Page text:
Creating an Entryway with Pizzazz by Using Pilasters
For many homeowners, the front entryway is simply a portal into their home and nothing more. But did you ever consider that your home's entrance is your first chance to convey your sense of style and set a welcoming tone for your visitors?
One of the simplest ways you can spice up an ordinary entryway is through the use of a pair of pilasters. These vertical embellishments flank the door and help to define the entryway while also adding an interesting decorative element. Pilasters look much like a vertical column that's been cut in half the long way and then embedded into the wall surface, giving the look of a column without all of the installations that a real column entails.
Sometimes the pilaster on either side of the door is sufficient, and other times you'll notice crossheads across the top of the doorway so that the combination of pilaster and crossheads frames the entry. Either option can help to transform the look of the entryway without an investment of much time, money, or effort. Additionally, the wide variety of different pilaster styles means that there are excellent options for every architectural style of home.
Since pilasters give the appearance of bearing weight without actually doing so, they can be easily installed around any doorway. You'll often find pilasters on the exterior facades of Georgian and Greek-style homes as well as other traditional styles of architecture, most commonly either surrounding the doorway or at the home's exterior corners. You'll also find that these interesting embellishments can also be used in other places such as a fireplace mantel.
Pilasters are available in a variety of heights, so you'll easily find an option that suits your doorway or wherever you're intending to install them. Some pilasters are even adjustable, which means that you have the luxury of not having to be exact in your measurements and can still enjoy a stunning result. Just to let you know you can top your pilasters with a crosshead or entrance pediment.
For a subtle look, you can paint a pilaster the same color as the exterior wall of your home; this will enhance the facade with just a touch of detail. More frequently, you'll find that pilasters are painted in a trim color; white is one of the most common pilaster colors that you'll see.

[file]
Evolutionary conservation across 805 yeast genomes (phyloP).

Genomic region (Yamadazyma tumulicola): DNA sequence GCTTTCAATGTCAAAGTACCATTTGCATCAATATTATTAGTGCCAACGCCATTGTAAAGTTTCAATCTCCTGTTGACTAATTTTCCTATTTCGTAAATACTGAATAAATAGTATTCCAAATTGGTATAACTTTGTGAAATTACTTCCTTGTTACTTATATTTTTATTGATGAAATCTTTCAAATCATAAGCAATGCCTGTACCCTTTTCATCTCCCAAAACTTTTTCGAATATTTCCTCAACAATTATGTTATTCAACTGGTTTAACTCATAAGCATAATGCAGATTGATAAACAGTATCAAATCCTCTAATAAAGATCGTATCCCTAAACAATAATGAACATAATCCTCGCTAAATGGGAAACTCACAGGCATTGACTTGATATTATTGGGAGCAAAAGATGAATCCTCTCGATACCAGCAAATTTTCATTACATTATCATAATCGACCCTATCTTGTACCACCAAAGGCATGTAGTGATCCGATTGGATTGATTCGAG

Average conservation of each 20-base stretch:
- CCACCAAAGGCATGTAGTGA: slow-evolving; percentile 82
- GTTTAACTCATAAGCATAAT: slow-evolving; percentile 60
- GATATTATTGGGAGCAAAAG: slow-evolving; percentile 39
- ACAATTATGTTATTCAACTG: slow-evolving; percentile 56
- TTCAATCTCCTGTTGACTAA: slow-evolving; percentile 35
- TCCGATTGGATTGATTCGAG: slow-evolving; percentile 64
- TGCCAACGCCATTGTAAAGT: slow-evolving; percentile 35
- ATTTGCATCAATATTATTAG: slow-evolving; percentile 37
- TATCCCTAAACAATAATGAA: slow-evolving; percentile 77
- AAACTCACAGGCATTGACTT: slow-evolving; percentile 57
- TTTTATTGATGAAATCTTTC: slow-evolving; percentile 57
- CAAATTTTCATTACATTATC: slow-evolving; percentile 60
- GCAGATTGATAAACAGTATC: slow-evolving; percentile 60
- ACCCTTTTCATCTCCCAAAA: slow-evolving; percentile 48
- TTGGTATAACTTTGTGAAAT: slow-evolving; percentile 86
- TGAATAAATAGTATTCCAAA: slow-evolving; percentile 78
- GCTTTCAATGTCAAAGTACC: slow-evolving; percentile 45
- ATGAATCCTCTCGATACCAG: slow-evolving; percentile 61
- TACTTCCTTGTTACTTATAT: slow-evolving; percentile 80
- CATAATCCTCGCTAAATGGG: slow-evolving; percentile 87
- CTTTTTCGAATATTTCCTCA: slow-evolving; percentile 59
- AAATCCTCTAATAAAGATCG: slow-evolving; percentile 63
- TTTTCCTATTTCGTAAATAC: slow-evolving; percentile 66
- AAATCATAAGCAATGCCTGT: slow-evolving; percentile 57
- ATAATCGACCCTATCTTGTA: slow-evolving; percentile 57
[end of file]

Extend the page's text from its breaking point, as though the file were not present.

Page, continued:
Whatever the style and color that you decide to choose for your beautiful pilasters, you'll be amazed at what a difference something so simple can make in enhancing the look of your home's exterior.
Pilasters are classical trim details for the interior of the house as well as for exterior. Pilasters appeared on exteriors of different style houses. Georgian, Federal, Greek Revival, and Italianate, to name a few, all made use of these architectural details. Pilasters were designed to look like square pillars that supported the corners of a house. Most pilasters were projected just slightly from the facade of the building. In this respect, pilasters look and function like ornate corner boards.
Usually, a pilaster is a very wide board with a fluted surface that rests on a base and is topped with a capital. Depending on how substantial they are, pilasters project from the wall about 1 to 4 inches. Some of these components are relatively plain, but many grand examples can be found on luxury houses. These can feature Corinthian capitals that look like inverted bells surrounded by leaves.
Pilasters aren't used only on the corners of a house. Sometimes pilasters are evenly spaced across the front facade to create a bas-relief version of a portico or colonnade. Much more common is the practice of installing fluted pilasters on the sides of the front door. Paneled pilasters are also used to support the backside of small entry porches.